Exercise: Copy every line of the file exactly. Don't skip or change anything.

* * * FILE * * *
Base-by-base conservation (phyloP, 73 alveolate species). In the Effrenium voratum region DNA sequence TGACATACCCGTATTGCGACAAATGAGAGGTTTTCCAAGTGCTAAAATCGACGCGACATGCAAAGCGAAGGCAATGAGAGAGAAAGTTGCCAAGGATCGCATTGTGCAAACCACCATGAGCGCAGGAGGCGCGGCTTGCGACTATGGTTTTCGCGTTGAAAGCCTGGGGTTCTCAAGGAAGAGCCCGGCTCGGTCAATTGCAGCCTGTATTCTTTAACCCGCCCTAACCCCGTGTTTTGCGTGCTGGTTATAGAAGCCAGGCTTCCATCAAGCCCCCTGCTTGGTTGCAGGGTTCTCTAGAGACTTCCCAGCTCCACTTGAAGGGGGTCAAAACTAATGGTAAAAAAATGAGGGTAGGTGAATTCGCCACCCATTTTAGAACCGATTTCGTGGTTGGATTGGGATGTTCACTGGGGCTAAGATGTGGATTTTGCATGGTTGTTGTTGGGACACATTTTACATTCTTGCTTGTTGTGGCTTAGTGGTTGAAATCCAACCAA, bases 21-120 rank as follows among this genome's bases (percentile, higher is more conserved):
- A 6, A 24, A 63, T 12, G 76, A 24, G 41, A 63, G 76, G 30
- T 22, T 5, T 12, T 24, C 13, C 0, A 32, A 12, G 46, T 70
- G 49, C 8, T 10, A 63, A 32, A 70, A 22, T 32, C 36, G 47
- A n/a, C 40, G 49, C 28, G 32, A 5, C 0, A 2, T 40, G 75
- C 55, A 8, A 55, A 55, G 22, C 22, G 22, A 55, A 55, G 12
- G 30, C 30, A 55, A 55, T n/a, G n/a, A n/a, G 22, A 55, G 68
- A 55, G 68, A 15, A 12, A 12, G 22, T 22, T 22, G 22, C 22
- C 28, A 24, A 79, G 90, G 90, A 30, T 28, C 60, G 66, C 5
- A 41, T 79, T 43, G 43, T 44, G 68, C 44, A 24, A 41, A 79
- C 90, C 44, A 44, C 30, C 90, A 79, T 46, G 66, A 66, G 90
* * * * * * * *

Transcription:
Base-by-base conservation (phyloP, 73 alveolate species). In the Effrenium voratum region DNA sequence TGACATACCCGTATTGCGACAAATGAGAGGTTTTCCAAGTGCTAAAATCGACGCGACATGCAAAGCGAAGGCAATGAGAGAGAAAGTTGCCAAGGATCGCATTGTGCAAACCACCATGAGCGCAGGAGGCGCGGCTTGCGACTATGGTTTTCGCGTTGAAAGCCTGGGGTTCTCAAGGAAGAGCCCGGCTCGGTCAATTGCAGCCTGTATTCTTTAACCCGCCCTAACCCCGTGTTTTGCGTGCTGGTTATAGAAGCCAGGCTTCCATCAAGCCCCCTGCTTGGTTGCAGGGTTCTCTAGAGACTTCCCAGCTCCACTTGAAGGGGGTCAAAACTAATGGTAAAAAAATGAGGGTAGGTGAATTCGCCACCCATTTTAGAACCGATTTCGTGGTTGGATTGGGATGTTCACTGGGGCTAAGATGTGGATTTTGCATGGTTGTTGTTGGGACACATTTTACATTCTTGCTTGTTGTGGCTTAGTGGTTGAAATCCAACCAA, bases 21-120 rank as follows among this genome's bases (percentile, higher is more conserved):
- A 6, A 24, A 63, T 12, G 76, A 24, G 41, A 63, G 76, G 30
- T 22, T 5, T 12, T 24, C 13, C 0, A 32, A 12, G 46, T 70
- G 49, C 8, T 10, A 63, A 32, A 70, A 22, T 32, C 36, G 47
- A n/a, C 40, G 49, C 28, G 32, A 5, C 0, A 2, T 40, G 75
- C 55, A 8, A 55, A 55, G 22, C 22, G 22, A 55, A 55, G 12
- G 30, C 30, A 55, A 55, T n/a, G n/a, A n/a, G 22, A 55, G 68
- A 55, G 68, A 15, A 12, A 12, G 22, T 22, T 22, G 22, C 22
- C 28, A 24, A 79, G 90, G 90, A 30, T 28, C 60, G 66, C 5
- A 41, T 79, T 43, G 43, T 44, G 68, C 44, A 24, A 41, A 79
- C 90, C 44, A 44, C 30, C 90, A 79, T 46, G 66, A 66, G 90